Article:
How to survive on a low income! These tips will help you live on a tight budget, manage your paycheck, and know exactly what to do after job loss or unemployment.
When you’re trying to live on a tight budget, it’s a constant battle to keep your head above water.
Stretching your income so it lasts an entire month feels like a game of Tetris.
It’s easy to lose hope…
…and trust me, I’ve been there.
The day after we signed the mortgage papers on our house, my husband lost his job.
(And unfortunately, that wasn’t our last battle with unemployment.)
But I’m here to tell you that you can survive on a low income.
These are the exact steps to take if you get laid off, or struggle with managing your paycheck.
By following these strategies, you can keep your head above water.
There is hope!
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👉 Join our FREE 3 Day Budget Quickstart Challenge! It’ll walk you through creating a custom budget for YOUR exact situation.
How to Budget Money on a Low Income
1. Look over every expense
The very first step is to see where your money is going.
Look at your bank account or credit card statement for the past 1-3 months.
Even if it’s painful to face past frivolous spending, know that you can improve it from here!
Put your spending into categories like:
- Dining out
- Personal care and health
Now, prioritize them.
Think about the basics you need to survive.
Housing, food, and basic transportation usually top the list.
2. Cut anything extra
Now you have an overall picture of your spending.
It’s time to make some cuts.
Note: These cuts aren’t a permanent life sentence. But the goal for now is to plug the leaks so you can get ahead.
What parts of your past spending did you determine were unnecessary?
You have to be a little ruthless in your expense cutting.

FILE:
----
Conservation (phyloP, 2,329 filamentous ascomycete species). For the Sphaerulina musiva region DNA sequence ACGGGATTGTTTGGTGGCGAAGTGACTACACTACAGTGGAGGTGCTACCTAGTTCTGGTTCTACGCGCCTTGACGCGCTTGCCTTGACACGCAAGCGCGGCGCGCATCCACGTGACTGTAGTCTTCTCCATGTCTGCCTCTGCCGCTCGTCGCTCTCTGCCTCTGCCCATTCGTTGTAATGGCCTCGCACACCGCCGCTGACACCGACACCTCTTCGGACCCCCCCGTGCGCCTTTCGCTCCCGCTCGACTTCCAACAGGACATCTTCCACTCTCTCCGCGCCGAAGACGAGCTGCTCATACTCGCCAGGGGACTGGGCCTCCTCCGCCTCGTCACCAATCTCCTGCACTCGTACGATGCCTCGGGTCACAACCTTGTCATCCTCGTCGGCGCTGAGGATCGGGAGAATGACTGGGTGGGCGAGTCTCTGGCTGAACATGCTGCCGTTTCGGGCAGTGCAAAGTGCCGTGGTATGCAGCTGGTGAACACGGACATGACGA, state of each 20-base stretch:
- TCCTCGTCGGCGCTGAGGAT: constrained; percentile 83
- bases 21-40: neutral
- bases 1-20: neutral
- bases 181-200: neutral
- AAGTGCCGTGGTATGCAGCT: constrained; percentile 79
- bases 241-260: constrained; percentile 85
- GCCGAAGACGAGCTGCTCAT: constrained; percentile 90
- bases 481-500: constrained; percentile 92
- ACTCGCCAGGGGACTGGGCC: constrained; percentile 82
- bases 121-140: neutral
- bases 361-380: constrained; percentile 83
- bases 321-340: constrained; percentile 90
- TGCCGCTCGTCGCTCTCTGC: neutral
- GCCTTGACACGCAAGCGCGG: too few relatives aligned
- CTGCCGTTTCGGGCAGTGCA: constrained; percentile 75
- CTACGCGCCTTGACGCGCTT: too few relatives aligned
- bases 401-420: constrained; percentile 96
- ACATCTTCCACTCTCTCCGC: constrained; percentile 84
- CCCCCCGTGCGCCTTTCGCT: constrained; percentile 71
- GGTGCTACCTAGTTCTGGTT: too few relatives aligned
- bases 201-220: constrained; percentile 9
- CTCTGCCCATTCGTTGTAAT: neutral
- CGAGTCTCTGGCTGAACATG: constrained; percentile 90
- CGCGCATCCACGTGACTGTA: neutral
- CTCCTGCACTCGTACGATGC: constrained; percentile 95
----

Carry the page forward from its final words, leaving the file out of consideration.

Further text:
It feels frustrating in the short term, but just think how good it will feel to have less financial stress.
Here are some examples of expenses to cut:
- Restaurants, takeout, and fast food
- Convenience foods, fancy coffee, cocktails
- Services you can do yourself (ie. your nails, lawn care, car washes)
- Gym memberships
- Excess streaming services (pick 1 or 2 to keep)
- Any recurring charges you don’t love or need
- Cable television
- Entertainment (ie. movies, concerts, vacations)
- New clothes
3. Make some calls
You might be surprised to learn how many things are negotiable.
Call your cell phone, car insurance, and cable/internet service providers and ask what other packages they have.
You can save substantially by changing or downgrading your plan.
Mention that you’re planning to switch providers. They often magically come up with something within your budget.
Call your credit card companies, and try to negotiate lower interest rates.
(That alone could save you thousands!)
Are all of your bills due around the same time of the month? Call and ask to change that. Most companies are willing to change your due date.
Related: Free Printable Monthly Bill Tracker (to keep track of what’s due!)
If you’ve lost your job, call your creditors and see what your options are.
Many mortgage companies, student loan providers, and auto lenders have programs designed to help the unemployed.
You may get to delay payments for a few months while you get back on your feet.
Note: Don’t delay payments unless absolutely necessary. The balance of those payments will be added to your account. (You don’t get to skip them altogether.) Plus, interest continues to accrue.
4. Take stock of your food supply
Food and groceries are one of the easiest expenses to control.
Look through your pantry, fridge, and freezer, and make a list of meals you can make from those ingredients.
You already spent money on them, so get creative!
Brainstorm a list of budget-friendly meals.
If you’re used to dining out, or making fancy meals, it’s time to go back to basics.
Write a list of meals with inexpensive ingredients. This might mean dinners like eggs and toast or grilled cheese and soup, instead of steak.
Here are some posts filled with low-cost meals for inspiration:
- 40+ Dirt Cheap Meals to Make When You’re on a Budget
- 31 ‘Eat from the Pantry Recipes’ to Stretch Your Grocery Dollar
- 30 Delicious Ways to Use a Pound of Ground Beef
- Super Easy & Cheap 4 Ingredient Chicken Recipes
5. Make a new budget
If you find yourself unemployed, this will be a temporary crisis or emergency budget.